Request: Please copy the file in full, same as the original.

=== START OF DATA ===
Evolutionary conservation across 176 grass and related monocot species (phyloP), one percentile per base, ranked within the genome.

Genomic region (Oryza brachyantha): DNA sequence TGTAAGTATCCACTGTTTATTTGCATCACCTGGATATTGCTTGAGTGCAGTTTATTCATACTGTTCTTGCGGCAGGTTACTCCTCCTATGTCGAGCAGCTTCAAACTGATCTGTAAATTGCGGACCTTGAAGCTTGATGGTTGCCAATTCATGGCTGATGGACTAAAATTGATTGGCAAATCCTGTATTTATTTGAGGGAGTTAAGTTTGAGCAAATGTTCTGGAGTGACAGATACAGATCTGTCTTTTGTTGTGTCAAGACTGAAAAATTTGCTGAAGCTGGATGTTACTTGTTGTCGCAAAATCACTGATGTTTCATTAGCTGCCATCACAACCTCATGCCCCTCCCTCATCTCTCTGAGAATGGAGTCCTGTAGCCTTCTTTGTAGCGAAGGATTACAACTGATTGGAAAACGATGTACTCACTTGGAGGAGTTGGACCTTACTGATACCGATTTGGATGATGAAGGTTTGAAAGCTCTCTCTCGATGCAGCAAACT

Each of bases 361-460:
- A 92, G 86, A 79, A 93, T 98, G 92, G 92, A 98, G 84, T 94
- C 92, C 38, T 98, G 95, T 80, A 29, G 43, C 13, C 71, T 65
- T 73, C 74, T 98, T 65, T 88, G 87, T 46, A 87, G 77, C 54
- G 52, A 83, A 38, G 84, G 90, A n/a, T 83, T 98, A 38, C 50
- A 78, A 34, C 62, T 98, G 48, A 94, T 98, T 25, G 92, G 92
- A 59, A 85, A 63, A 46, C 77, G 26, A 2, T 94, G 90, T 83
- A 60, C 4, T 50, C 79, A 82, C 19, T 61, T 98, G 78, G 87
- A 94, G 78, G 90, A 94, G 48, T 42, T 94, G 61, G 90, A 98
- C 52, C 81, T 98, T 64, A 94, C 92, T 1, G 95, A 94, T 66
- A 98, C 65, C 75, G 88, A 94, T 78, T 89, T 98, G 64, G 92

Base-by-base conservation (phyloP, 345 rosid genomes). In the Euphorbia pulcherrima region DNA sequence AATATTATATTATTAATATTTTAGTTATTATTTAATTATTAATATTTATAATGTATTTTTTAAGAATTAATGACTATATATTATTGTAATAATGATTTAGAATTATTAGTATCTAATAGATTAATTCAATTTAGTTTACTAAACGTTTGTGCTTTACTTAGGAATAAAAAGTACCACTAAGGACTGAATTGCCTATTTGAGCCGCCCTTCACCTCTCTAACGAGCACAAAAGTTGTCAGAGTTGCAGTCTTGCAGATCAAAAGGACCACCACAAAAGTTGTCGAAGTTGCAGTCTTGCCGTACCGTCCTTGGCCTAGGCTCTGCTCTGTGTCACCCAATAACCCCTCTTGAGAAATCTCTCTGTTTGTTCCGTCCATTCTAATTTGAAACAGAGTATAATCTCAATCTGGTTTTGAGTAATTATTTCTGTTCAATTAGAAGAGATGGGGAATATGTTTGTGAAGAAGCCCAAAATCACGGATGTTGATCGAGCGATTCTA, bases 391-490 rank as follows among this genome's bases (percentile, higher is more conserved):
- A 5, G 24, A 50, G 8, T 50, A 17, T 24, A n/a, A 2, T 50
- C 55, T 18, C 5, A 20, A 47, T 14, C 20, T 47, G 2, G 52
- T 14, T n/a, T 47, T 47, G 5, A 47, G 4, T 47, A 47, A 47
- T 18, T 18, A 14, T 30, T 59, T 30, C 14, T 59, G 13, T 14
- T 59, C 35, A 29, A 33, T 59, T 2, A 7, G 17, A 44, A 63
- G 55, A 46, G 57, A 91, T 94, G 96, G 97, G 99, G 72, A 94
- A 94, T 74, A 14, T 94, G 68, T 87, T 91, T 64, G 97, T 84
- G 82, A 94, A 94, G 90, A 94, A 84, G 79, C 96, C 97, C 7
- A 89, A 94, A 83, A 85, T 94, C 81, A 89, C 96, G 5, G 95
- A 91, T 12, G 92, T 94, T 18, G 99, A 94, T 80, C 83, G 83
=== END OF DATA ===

Evolutionary conservation across 176 grass and related monocot species (phyloP), one percentile per base, ranked within the genome.

Genomic region (Oryza brachyantha): DNA sequence TGTAAGTATCCACTGTTTATTTGCATCACCTGGATATTGCTTGAGTGCAGTTTATTCATACTGTTCTTGCGGCAGGTTACTCCTCCTATGTCGAGCAGCTTCAAACTGATCTGTAAATTGCGGACCTTGAAGCTTGATGGTTGCCAATTCATGGCTGATGGACTAAAATTGATTGGCAAATCCTGTATTTATTTGAGGGAGTTAAGTTTGAGCAAATGTTCTGGAGTGACAGATACAGATCTGTCTTTTGTTGTGTCAAGACTGAAAAATTTGCTGAAGCTGGATGTTACTTGTTGTCGCAAAATCACTGATGTTTCATTAGCTGCCATCACAACCTCATGCCCCTCCCTCATCTCTCTGAGAATGGAGTCCTGTAGCCTTCTTTGTAGCGAAGGATTACAACTGATTGGAAAACGATGTACTCACTTGGAGGAGTTGGACCTTACTGATACCGATTTGGATGATGAAGGTTTGAAAGCTCTCTCTCGATGCAGCAAACT

Each of bases 361-460:
- A 92, G 86, A 79, A 93, T 98, G 92, G 92, A 98, G 84, T 94
- C 92, C 38, T 98, G 95, T 80, A 29, G 43, C 13, C 71, T 65
- T 73, C 74, T 98, T 65, T 88, G 87, T 46, A 87, G 77, C 54
- G 52, A 83, A 38, G 84, G 90, A n/a, T 83, T 98, A 38, C 50
- A 78, A 34, C 62, T 98, G 48, A 94, T 98, T 25, G 92, G 92
- A 59, A 85, A 63, A 46, C 77, G 26, A 2, T 94, G 90, T 83
- A 60, C 4, T 50, C 79, A 82, C 19, T 61, T 98, G 78, G 87
- A 94, G 78, G 90, A 94, G 48, T 42, T 94, G 61, G 90, A 98
- C 52, C 81, T 98, T 64, A 94, C 92, T 1, G 95, A 94, T 66
- A 98, C 65, C 75, G 88, A 94, T 78, T 89, T 98, G 64, G 92

Base-by-base conservation (phyloP, 345 rosid genomes). In the Euphorbia pulcherrima region DNA sequence AATATTATATTATTAATATTTTAGTTATTATTTAATTATTAATATTTATAATGTATTTTTTAAGAATTAATGACTATATATTATTGTAATAATGATTTAGAATTATTAGTATCTAATAGATTAATTCAATTTAGTTTACTAAACGTTTGTGCTTTACTTAGGAATAAAAAGTACCACTAAGGACTGAATTGCCTATTTGAGCCGCCCTTCACCTCTCTAACGAGCACAAAAGTTGTCAGAGTTGCAGTCTTGCAGATCAAAAGGACCACCACAAAAGTTGTCGAAGTTGCAGTCTTGCCGTACCGTCCTTGGCCTAGGCTCTGCTCTGTGTCACCCAATAACCCCTCTTGAGAAATCTCTCTGTTTGTTCCGTCCATTCTAATTTGAAACAGAGTATAATCTCAATCTGGTTTTGAGTAATTATTTCTGTTCAATTAGAAGAGATGGGGAATATGTTTGTGAAGAAGCCCAAAATCACGGATGTTGATCGAGCGATTCTA, bases 391-490 rank as follows among this genome's bases (percentile, higher is more conserved):
- A 5, G 24, A 50, G 8, T 50, A 17, T 24, A n/a, A 2, T 50
- C 55, T 18, C 5, A 20, A 47, T 14, C 20, T 47, G 2, G 52
- T 14, T n/a, T 47, T 47, G 5, A 47, G 4, T 47, A 47, A 47
- T 18, T 18, A 14, T 30, T 59, T 30, C 14, T 59, G 13, T 14
- T 59, C 35, A 29, A 33, T 59, T 2, A 7, G 17, A 44, A 63
- G 55, A 46, G 57, A 91, T 94, G 96, G 97, G 99, G 72, A 94
- A 94, T 74, A 14, T 94, G 68, T 87, T 91, T 64, G 97, T 84
- G 82, A 94, A 94, G 90, A 94, A 84, G 79, C 96, C 97, C 7
- A 89, A 94, A 83, A 85, T 94, C 81, A 89, C 96, G 5, G 95
- A 91, T 12, G 92, T 94, T 18, G 99, A 94, T 80, C 83, G 83